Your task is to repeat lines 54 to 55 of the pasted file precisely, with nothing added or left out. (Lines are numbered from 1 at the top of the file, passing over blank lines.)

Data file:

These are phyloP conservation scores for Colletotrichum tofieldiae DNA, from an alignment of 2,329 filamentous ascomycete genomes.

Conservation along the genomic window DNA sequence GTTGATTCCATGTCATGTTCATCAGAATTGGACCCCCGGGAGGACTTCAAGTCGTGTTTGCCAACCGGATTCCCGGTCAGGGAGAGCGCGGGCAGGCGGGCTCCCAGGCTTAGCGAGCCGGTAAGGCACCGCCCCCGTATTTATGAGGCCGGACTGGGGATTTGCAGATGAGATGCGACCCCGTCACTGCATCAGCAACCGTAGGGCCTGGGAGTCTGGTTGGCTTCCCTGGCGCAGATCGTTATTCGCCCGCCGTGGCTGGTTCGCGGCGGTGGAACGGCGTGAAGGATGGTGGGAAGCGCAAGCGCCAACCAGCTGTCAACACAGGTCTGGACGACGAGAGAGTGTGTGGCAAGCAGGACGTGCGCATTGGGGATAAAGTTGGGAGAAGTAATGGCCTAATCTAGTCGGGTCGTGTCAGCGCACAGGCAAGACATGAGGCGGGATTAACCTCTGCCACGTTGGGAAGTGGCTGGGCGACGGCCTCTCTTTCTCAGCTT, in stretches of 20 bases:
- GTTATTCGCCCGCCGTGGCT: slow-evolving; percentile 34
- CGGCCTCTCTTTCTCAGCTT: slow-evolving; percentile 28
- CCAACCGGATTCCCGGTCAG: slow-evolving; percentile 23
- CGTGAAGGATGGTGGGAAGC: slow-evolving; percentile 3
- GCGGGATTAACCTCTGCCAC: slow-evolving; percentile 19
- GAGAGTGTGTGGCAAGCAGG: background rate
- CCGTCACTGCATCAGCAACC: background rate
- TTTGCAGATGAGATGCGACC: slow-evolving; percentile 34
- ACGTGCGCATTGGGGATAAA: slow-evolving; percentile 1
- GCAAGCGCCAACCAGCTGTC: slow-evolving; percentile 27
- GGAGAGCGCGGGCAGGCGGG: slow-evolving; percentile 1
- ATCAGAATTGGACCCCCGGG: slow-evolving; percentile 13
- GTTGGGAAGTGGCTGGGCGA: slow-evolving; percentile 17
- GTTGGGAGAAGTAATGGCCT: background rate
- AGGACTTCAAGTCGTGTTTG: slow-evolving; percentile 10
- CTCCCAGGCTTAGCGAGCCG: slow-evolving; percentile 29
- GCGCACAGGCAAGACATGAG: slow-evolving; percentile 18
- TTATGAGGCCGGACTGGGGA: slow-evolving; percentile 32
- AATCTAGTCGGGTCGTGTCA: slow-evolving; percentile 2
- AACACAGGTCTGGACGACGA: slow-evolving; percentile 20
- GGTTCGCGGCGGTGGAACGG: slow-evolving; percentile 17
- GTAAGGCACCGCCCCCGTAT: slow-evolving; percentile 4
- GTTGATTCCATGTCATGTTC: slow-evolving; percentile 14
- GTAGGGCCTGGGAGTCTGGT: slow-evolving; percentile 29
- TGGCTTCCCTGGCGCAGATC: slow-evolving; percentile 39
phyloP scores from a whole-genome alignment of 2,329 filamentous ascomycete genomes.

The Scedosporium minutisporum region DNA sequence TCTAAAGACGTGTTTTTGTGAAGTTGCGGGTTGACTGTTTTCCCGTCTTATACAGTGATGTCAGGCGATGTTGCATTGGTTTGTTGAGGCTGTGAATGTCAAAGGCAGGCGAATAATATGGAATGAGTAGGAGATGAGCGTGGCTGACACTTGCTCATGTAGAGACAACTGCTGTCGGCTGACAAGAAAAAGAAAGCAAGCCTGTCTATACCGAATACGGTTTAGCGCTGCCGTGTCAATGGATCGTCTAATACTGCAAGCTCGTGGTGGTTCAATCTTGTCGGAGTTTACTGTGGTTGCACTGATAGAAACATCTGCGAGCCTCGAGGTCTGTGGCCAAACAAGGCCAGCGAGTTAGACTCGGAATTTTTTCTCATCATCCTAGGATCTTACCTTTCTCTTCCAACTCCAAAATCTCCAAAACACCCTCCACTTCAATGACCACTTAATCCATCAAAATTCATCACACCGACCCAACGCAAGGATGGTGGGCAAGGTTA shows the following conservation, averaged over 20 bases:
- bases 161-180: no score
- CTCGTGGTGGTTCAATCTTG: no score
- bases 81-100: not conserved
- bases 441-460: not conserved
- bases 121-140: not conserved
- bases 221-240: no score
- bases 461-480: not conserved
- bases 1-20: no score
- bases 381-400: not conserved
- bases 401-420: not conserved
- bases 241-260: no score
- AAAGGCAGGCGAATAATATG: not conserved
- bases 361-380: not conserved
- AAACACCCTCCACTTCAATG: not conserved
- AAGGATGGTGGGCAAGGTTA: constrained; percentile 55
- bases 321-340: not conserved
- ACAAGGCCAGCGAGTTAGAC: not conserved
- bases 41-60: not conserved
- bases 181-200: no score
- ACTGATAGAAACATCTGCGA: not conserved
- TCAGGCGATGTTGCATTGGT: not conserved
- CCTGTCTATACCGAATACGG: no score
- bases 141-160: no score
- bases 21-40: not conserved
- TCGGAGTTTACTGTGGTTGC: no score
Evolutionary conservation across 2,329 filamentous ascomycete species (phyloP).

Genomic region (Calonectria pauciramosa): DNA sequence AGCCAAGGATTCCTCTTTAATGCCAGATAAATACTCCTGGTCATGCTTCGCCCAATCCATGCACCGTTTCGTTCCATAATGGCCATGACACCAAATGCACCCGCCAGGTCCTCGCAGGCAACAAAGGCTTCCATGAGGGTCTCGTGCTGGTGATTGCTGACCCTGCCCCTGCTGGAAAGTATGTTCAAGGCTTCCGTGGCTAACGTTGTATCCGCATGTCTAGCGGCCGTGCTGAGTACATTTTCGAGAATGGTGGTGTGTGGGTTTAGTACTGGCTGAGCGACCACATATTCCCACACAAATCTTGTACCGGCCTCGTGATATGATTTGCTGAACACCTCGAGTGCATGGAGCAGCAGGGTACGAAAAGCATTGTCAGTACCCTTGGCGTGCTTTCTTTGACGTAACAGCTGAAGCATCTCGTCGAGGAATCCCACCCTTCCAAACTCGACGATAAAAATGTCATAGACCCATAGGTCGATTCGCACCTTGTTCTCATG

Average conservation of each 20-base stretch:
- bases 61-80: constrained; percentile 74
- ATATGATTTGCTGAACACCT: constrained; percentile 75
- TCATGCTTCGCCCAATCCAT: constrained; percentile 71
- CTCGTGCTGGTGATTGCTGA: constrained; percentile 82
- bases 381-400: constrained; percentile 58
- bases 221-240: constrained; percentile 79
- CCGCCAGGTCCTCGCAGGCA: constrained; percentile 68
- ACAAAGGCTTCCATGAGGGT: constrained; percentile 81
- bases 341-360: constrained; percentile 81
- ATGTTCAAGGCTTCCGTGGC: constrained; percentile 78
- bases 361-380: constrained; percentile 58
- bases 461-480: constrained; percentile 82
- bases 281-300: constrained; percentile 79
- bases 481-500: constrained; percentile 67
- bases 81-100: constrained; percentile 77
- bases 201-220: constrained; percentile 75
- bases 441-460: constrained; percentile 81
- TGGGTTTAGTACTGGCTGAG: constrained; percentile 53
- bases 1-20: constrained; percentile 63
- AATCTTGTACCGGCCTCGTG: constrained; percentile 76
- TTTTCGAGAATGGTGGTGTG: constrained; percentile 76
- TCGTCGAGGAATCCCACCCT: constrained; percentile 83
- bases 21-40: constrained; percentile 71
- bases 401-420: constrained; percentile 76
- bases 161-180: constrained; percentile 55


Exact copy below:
- TCGGAGTTTACTGTGGTTGC: no score
Evolutionary conservation across 2,329 filamentous ascomycete species (phyloP).